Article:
Women and flowers! As far as I knew, flowers were weeds that simply added aesthetic beauty to homesteads and conveyed nothing beyond that.
“Nothing much,” I said plainly.
“Would you believe that giving a woman a flower conveys an unspoken message to her?”
Now here we go! I don’t see how dead weeds like those lovers exchange every Valentine Day makes sense to the recipients where words of endearments would suffice.
Perhaps the ones who best understands and appreciates flowers are the souls of the dead that had them wreathing or growing atop their mounds and sending sweet fragrances to their nostrils in the afterlife as appeasements when they blossoms.
Or the newlyweds who are pampered with them as they walk down the aisle.
“Are you aware if you gave a lady, let’s say, a red chrysanthemum, you’re conveying your deepest love to her and that a stripped carnation symbolizes your refusal or rejection of her?” she asked.
Man, I’m not a florist expert and as thus I felt this topic would better be left to the whites who express their sentiments through valueless weeds. I’m not acquainted with flowers which I know are the ‘totems’ of the dead and the two I can least identify by names are roses and the datura stramonium species.
“I’m sorry, madam, but I’m the least versed when it comes to flowers. Looks like you worked with a flower firm before.”
“No,” she said. “I spent close to a decade in Europe where it wasn’t unusual to see people conveying messages through sending of flowers.”
“I’d say that’s a cultural practice alien to our African societies that know nothing about flowers except during the occasional once a year Valentine treats.”
“You’re to the point.”
“And would it best suit you to let me know what you were doing in Europe for close to a decade?”
“Ah, Dave, besides being funny, you seem curious. I’ve this liking of you as it strikes me you’re an intelligent type. Well, I was doing my literature degree then.”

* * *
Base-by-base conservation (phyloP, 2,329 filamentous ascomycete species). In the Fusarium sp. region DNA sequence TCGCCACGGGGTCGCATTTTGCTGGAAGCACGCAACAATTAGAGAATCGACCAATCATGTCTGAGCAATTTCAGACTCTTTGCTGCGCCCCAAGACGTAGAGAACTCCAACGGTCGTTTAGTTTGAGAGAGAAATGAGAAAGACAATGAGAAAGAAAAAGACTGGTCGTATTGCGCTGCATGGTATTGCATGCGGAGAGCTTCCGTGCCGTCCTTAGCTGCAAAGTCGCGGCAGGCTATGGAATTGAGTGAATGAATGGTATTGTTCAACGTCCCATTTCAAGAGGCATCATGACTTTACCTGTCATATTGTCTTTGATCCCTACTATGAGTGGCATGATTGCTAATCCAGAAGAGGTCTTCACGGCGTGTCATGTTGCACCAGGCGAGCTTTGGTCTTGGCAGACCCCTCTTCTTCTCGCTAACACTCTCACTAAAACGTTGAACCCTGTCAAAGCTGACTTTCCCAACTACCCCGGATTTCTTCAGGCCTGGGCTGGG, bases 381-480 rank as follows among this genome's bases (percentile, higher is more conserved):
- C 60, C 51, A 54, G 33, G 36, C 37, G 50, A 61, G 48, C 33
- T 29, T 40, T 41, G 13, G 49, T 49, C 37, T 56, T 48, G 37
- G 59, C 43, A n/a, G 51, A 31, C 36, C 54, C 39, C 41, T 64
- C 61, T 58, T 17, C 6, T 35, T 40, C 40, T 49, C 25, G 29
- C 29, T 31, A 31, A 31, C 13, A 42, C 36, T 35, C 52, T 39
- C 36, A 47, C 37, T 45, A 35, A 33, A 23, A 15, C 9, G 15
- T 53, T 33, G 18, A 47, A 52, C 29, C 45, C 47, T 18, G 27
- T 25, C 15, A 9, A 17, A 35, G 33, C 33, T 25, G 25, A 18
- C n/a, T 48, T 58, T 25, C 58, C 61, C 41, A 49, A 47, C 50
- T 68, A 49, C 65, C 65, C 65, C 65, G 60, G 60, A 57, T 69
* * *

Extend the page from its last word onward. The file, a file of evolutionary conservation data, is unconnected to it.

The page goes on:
The way she said it! Had I not been on the run, I’d have regaled my drinking companions at Kirurumo Bar with tall tales while toasting myself to this added feather to my cap.
“And what actually do you do for a living?” I asked.
“As you know, I’m a writer, a web content manager and an editor with a local publishing company.”
“Which website do you run?”
It was a name synonymous with those in the literary field and you need only be a novice to the writing world to stumble upon it.
“The bus will be leaving in the next five minutes. All passengers are asked to hurry up in whatever they are doing,” a bellicose voice shouted from the doorway.
She again leaned lowly on the table as she reached out to her dropped handkerchief. The firm outline of her shapely breasts made me breath hard as my heart raced with anticipation.
“Was it calculated? I wondered watching her glance in my direction.
“Your combined bill will amount to… let me see,” a waiter was saying.
“I’m paying,” I said looking Julia with a smile.
As we emerged out in the sun, she asked me in such a silent voice that I had to lean closely to hear her.
“Are you married?”
To be concluded.
©Paul Kariuki 2011
If you would like this piece to be the Story of the Week, please vote below on a scale of 1 to 10, with 1 being weak, and 10 being excellent. The numbers will be tallied on Sunday 27th of March 2011 and the story with the highest figure shall be Crowned Story of the Week on Monday 28th March. Be sure to fill in your name and verifiable email. You can include your critique/comment after the vote.